Tuesday, November 4, 2008


These are the ruins of the ancient temple described in the below story where altars were used for sacrificial rites on the cliffs high above the sea:

It had been a glorious day
Walking along the north Cornish coast
Following a stretch of the South West Coast Path
Early that morning we’d parked the car in Saint Agnes
My wife and I and set out
With a picnic in my day pack
At a leisurely pace heading north east
Toward the town of Perranporth
The trail plunges in and out
Of some fairly deep ravines
Carved into the cliffs along the shore
Which makes for some steep
Descents and climbs to get back up
To the cliff tops
Where the views along the coast
In both directions
Are breathtaking and awe-inspiring

We walked by Trevellas Porth and Green Island
Up to Hanover Cove where legend has it
That a boat by that name sank there in
In 1763 with a cargo of gold coins
I wanted to climb down to see if any could be found
But it was far too perilous
There were several coves
At the foot of the cliffs
Where sandy stretches could just be glimpsed
Reachable only by boat
And we saw no boats of any description

We walked clear up to Cligga Head
From where we had a view
Of the mile long sand beach north of Perranporth
At various places there were abandoned mine shafts
Covered by heavy wire grills
Tunnels to the Gates of Hell
I told my wife

At one spot impressive concrete foundations
Remained from some forsaken
Industrial enterprise
Bits of ironwork littered the land
There were odd structures like altars
I tried to convince my wife
That this had been an ancient temple
Where cliff top sacrifices were made
By people of the same race
That built Stonehenge
The corpses with their hearts cut out
Were cast from the cliff
Into the sea to appease the local deities
Their chieftan preacher was allowed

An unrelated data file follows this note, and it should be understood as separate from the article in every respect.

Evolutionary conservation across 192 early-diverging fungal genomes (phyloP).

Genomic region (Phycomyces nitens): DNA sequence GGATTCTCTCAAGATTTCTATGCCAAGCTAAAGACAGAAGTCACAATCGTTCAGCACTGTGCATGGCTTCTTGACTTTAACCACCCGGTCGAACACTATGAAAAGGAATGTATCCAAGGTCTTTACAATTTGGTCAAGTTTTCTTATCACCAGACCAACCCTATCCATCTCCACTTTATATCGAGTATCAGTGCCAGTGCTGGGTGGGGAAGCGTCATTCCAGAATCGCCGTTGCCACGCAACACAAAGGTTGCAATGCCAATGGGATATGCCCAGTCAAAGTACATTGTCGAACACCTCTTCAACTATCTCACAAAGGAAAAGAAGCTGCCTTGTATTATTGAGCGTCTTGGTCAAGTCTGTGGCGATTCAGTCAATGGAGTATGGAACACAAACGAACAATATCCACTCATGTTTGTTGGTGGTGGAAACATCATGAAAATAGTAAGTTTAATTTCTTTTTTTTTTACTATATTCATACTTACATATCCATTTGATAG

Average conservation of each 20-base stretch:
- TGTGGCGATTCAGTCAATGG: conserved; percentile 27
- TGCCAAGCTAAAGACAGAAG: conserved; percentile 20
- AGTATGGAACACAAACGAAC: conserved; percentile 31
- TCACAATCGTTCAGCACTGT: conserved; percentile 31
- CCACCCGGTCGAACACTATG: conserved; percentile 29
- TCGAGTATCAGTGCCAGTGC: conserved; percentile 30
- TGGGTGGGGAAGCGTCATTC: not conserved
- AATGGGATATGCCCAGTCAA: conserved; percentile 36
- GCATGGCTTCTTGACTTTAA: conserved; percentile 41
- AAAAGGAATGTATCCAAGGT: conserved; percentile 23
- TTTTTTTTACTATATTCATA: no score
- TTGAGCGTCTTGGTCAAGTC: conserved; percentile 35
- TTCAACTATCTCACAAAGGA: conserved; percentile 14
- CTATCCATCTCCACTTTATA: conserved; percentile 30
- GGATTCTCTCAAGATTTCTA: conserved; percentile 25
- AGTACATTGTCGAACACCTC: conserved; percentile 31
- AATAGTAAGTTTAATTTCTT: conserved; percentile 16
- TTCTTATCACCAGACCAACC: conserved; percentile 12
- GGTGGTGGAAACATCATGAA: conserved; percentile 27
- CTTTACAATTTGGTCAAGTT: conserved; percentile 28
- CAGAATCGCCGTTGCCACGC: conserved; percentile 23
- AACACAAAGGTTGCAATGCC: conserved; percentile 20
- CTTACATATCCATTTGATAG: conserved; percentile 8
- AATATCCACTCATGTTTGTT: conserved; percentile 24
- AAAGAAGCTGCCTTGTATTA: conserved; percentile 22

To eat the barbecued hearts

At some point in the more recent past
A stolen car had been dismembered here
Gutted, the engine gone wheels removed
Windows broken forlorn faded blue paint
I picked up one piece
That may have been a driveshaft
Brandishing it aloft as a scepter
Emblem of authority
I proclaimed myself
King of the Coastlands
My realm extending
As far as the eye can see
All living beings there
Must render homage to me
And I would choose as to
Who would live and who would die

We turned from Cligga Head
To go back the way we came
Toward Saint Agnes
Named, by the way, for a virgin
Who at thirteen was raped beheaded and burned
The sun in the west
Lit the clifftop heather
And other assorted windblown wildflowers
With a brilliant clear light
The photos I took that day
Have tones of azure blue

Tiring after a while
Of carrying my heavy scepter
Which I’d thought of bringing back
As a souvenir
And tiring of royal responsibility
Dreading the thought of papparazzi
I decided to discard it

Not wanting to leave it there
By the path sullying this corner of paradise
I approached the edge of the cliff
High above a small chiseled cove
Raising the shaft above my head
I heaved it out into the void
And watched it plummet down down
Out of sight
An abject abdication
Of all my royal rights
I trusted the ocean’s salt waves
Would wash and corrode it away
Over the next few hundred years
My wife, having walked ahead
Didn’t see what I had done

It wasn’t until we were nearly back to Saint Agnes
That for some unfathomable reason
A nasty thought crossed my mind
And I belatedly hoped
That no one had been
Down on the tiny beach below
The spot where I made my scepter-throw
But I banished the thought
And we drove back to the hotel
In Falmouth where we dined
And went to bed for the night
After admiring the lovely full moon

Imagine then my horror
In the morning when we went down
For breakfast in the hotel dining room
And I picked up the local newspaper
Whose headline proclaimed

The story said a young couple
Had gone from Newquay for the day
To an inaccessible cove to sunbathe
Police surmised a hiker had tossed the shaft
Not thinking anyone could be below
And requested anybody with information
To call their offices
And I didn’t say a word

I woke from that unpleasant dream
In a cold sweat
The full moon was just setting
Needless to say I didn’t get back to sleep
Despite the early hour
Later in the morning when we did go down
I was relieved to see no grim headlines
And as I tucked into my eggs and coffee and toast
I didn’t tell my wife
About the fear I’d had
Of taking some young stranger's life
And we got on with our vacation
There were at least two or three
Gardens to visit that day


English Rider said...

Something legendary and Arthurian took hold of you that day. Welcome to my world.

Anonymous said...

pretty cool stuff here thank you!!!!!!!